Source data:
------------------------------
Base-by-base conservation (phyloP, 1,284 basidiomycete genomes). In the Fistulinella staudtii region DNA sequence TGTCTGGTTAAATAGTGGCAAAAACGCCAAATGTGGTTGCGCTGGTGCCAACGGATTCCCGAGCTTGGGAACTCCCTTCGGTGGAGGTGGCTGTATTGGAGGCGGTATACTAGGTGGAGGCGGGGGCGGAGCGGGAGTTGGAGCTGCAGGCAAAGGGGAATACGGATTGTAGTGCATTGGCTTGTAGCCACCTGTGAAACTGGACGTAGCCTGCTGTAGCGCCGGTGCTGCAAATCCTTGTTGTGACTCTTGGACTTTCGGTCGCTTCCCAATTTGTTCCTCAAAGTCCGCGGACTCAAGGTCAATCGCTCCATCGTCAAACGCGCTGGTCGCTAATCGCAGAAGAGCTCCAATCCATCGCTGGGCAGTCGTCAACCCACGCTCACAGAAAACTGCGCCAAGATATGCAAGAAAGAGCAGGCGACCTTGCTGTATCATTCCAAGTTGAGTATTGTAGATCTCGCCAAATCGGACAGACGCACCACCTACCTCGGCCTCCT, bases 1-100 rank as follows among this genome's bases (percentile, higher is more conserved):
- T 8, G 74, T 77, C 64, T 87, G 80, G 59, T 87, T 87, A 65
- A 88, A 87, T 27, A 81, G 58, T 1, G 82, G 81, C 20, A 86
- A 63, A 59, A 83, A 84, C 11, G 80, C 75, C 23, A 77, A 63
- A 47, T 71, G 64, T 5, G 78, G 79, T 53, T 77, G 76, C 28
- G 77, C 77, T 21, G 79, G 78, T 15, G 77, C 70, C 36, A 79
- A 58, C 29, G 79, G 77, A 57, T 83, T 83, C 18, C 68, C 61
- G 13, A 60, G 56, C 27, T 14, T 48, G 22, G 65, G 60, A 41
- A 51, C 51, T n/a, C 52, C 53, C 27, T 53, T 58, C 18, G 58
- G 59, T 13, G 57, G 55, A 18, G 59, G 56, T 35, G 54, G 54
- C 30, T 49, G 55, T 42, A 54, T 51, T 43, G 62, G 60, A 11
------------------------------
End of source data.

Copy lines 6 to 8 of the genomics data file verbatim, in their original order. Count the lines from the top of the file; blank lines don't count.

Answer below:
- G 77, C 77, T 21, G 79, G 78, T 15, G 77, C 70, C 36, A 79
- A 58, C 29, G 79, G 77, A 57, T 83, T 83, C 18, C 68, C 61
- G 13, A 60, G 56, C 27, T 14, T 48, G 22, G 65, G 60, A 41